Imtiaz Ali and Muazzam Beg’s story about a young man’s rise to superstardom is quite different from the usual commercial fare because it deals with the love story of a married woman and her college friend, both of who have no qualms or regrets about the extra-marital affair. However, the screenplay, penned by Imtiaz Ali, is of the kind which would appeal to the classes mainly. The writer has not even attempted to give a reason for the extra-marital affair, which would be difficult for the orthodox and non-elitist audience to accept. It is not as if Heer’s husband is bad or that he ill-treats her. Also, the fact that Janardhan literally forcibly kisses Heer on her lips in Prague is a bit too much for the orthodox Indian audience to accept because she is a married woman and he is the hero of the drama. Since the entire second half is about and around the extra-marital affair, it keeps nagging the audience which wants things explained in clear and logical terms. Even the extra-marital affair may have been overlooked by some of the orthodox audience if that affair would’ve had a magical effect on Heer’s illness in the end but when that doesn’t happen, the audience is unable to stop itself from seeking reasons for the affair – and not finding any.
The narrative style is also a bit confusing for the audience as overlapping scenes have been used to further the drama.
On the plus side, the making is fresh and the canvas, big and wonderful. Dialogues, penned by Imtiaz Ali, are very natural. The film is extremely colourful and youthful and for that section of the youth, which won’t question the morals of Janardhan and Heer, the film becomes a veritably enjoyable fare.
Again, a minus point of the drama is that comic and light moments are few and far between. The second half, especially, becomes dark and even depressing. Emotions don’t draw tears.
Rockstar Review: Star Performances
Ranbir Kapoor does an extraordinary job. His acting is excellent and it wouldn’t be incorrect to say that he has lived the role of Janardhan/Jordan. He has played the simpleton, the passionate lover, and the rockstar with aplomb. His is indeed an award-winning performance and one which takes him to the next level. Nargis Fakhri makes a very promising debut. She looks pretty and does an extremely confident job. She would qualify for awards for the best debut. Kumud Mishra is lovely. Piyush Mishra is first-rate. Aditi Rao Hydari is very natural as the reporter. Shernaz Patel is dignified. Shammi Kapoor lends star value and delivers a mature performance in a short role. Moufid Aziz, Shikha Jain and Avantika Akrekar are alright as Heer’s husband, sister-in-law and mother-in-law respectively. Shreya Narayanan leaves a mark as Janardhan’s sister-in-law. Devinder Madan and baby Zoya make their presence felt in tiny roles as Janardhan’s mother and niece. Sharad Sharma is okay as Heer’s father. Akash Dahiya, Ram Menon, Vamsi Krishna and Parul Vaid lend ordinary support as Janardhan’s college friends.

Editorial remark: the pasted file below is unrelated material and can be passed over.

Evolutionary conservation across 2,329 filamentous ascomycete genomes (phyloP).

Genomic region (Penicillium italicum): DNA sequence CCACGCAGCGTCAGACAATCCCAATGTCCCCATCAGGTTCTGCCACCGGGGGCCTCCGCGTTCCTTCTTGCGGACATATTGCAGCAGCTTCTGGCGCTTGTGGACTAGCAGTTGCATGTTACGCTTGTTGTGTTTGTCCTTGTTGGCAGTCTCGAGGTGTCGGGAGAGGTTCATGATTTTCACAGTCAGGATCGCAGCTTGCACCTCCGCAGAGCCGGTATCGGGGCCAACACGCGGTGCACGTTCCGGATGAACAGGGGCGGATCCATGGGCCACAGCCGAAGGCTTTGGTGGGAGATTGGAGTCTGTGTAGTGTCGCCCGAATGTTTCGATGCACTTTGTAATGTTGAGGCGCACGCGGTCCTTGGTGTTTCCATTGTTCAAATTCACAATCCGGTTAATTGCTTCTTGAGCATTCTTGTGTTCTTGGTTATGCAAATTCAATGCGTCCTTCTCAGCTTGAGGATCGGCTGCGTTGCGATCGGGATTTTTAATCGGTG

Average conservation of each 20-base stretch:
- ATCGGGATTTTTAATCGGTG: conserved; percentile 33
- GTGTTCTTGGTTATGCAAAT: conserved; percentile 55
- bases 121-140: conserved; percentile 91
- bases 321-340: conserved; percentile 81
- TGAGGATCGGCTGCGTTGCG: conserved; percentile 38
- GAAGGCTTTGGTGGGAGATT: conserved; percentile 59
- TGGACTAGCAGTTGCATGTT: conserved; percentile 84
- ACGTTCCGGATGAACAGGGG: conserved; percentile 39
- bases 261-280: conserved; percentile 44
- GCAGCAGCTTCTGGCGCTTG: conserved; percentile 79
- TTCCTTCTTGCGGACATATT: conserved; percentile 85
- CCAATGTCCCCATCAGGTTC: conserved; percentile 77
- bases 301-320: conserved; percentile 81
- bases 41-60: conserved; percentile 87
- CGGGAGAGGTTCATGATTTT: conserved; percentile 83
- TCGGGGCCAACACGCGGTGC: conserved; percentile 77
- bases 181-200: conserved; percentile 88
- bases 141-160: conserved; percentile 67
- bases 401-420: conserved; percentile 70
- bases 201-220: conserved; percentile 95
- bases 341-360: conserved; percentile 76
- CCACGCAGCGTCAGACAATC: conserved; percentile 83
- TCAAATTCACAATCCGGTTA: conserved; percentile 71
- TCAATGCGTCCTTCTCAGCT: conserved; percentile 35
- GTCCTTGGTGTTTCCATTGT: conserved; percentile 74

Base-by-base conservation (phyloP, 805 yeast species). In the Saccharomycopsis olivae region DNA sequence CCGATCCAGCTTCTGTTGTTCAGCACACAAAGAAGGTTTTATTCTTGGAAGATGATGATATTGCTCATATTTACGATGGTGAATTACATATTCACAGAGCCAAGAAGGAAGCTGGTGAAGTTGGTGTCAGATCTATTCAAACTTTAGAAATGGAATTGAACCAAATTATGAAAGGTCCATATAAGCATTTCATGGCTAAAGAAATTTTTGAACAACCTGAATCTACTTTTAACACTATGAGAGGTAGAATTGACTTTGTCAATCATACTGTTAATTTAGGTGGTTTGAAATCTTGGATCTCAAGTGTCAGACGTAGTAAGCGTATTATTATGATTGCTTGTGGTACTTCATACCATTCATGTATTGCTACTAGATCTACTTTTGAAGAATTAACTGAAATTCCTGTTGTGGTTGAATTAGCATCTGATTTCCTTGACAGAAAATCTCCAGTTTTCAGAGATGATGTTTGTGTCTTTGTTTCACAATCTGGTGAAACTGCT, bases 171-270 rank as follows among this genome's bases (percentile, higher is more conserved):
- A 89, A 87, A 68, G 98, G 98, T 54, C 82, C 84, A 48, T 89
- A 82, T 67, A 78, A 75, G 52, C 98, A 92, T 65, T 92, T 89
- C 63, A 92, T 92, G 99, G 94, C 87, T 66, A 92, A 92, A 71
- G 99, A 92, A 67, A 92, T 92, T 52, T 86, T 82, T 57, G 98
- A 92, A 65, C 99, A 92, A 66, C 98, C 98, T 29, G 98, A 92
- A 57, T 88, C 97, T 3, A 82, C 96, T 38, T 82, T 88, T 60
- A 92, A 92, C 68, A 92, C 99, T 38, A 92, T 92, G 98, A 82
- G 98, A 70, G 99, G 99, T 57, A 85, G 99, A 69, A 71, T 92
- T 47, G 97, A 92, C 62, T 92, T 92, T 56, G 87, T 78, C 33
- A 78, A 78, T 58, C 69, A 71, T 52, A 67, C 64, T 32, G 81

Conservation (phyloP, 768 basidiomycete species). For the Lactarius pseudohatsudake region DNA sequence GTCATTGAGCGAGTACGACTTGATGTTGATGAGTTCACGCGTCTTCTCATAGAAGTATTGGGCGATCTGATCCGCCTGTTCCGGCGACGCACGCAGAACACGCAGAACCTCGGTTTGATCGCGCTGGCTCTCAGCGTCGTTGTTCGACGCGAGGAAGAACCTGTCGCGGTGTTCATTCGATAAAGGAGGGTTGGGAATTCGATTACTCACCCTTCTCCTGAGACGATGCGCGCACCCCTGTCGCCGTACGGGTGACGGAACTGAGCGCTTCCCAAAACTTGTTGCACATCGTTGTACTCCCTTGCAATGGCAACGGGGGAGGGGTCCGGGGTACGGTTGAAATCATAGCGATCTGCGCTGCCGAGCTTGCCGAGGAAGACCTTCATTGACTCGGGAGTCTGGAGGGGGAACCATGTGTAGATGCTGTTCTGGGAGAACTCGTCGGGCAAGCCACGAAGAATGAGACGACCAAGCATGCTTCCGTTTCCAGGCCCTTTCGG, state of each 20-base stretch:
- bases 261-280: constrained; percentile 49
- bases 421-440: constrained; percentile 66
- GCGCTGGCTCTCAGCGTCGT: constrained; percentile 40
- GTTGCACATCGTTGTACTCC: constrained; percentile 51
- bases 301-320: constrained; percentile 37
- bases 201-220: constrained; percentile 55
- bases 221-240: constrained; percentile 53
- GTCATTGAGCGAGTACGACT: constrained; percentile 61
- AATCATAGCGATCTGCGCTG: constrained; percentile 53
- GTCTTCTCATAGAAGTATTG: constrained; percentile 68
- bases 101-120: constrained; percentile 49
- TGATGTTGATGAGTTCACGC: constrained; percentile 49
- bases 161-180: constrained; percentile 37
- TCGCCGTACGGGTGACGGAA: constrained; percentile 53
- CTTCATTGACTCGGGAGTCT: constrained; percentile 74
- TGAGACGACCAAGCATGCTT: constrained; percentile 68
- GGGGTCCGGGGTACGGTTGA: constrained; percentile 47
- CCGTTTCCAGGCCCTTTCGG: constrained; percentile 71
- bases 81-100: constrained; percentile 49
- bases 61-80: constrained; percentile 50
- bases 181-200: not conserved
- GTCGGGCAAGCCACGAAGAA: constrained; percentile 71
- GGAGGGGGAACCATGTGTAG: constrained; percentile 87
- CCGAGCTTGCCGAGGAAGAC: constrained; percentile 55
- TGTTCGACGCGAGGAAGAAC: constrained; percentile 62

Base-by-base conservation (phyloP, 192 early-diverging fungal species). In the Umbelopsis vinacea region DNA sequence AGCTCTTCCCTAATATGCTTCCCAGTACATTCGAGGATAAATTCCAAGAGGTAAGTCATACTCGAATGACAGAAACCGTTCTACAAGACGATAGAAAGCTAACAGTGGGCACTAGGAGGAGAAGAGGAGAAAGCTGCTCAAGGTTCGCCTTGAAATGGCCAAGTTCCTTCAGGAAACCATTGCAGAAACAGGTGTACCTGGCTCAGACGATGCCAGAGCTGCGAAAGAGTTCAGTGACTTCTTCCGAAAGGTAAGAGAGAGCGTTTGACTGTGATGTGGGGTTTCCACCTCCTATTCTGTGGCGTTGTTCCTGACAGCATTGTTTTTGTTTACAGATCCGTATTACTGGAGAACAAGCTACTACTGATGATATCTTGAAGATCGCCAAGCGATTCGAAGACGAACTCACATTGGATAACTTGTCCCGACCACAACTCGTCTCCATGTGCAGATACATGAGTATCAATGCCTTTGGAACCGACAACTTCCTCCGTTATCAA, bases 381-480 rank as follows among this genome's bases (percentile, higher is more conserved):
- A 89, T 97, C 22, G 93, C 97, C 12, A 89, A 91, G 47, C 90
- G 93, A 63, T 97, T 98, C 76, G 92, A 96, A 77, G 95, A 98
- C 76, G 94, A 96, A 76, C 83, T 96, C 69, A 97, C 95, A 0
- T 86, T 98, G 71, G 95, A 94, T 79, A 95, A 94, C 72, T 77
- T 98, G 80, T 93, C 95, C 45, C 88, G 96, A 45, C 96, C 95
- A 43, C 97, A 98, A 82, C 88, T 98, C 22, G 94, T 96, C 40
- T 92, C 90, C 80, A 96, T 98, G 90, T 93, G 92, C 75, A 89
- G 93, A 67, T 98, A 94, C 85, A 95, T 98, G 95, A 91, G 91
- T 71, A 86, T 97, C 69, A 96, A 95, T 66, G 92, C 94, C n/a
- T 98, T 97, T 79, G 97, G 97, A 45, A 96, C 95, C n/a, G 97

Rockstar Review: Direction & Music
Imtiaz Ali’s direction is first-rate. He has made the film like a painting on celluloid. But his narrative style is of a kind which will be loved by the youth, liked by the elite and not appreciated too much by the audience of the single-screen cinemas and small centres.
A.R. Rahman’s music comprises some hit numbers and some which are not too easy on the lips. Sadda haq, Hawaa hawaa, Katiya Karoon and Kun faya are very appealing songs. Irshad Kamil’s lyrics are rich and wonderful. Song picturisations (Ashley Lobo and Bosco Caesar) are refreshing. Anil Mehta’s cinematography is extraordinary. Editing, by Aarti Bajaj, is very different in style from what one is used to seeing. Production values are grand.
Rockstar Review: Komal Nahta’s Verdict
On the whole, Rockstar will be loved by one section of the audience – mainly the youth in the multiplexes of the big cities. But there will also be a section – mainly the single-screen audience, masses and small-centre audience – which will find the drama dark and depressing. Given the film’s high cost on the one hand (around Rs. 60-62 crore) and its lovely start on the other, crossing the average mark shouldn’t be a problem.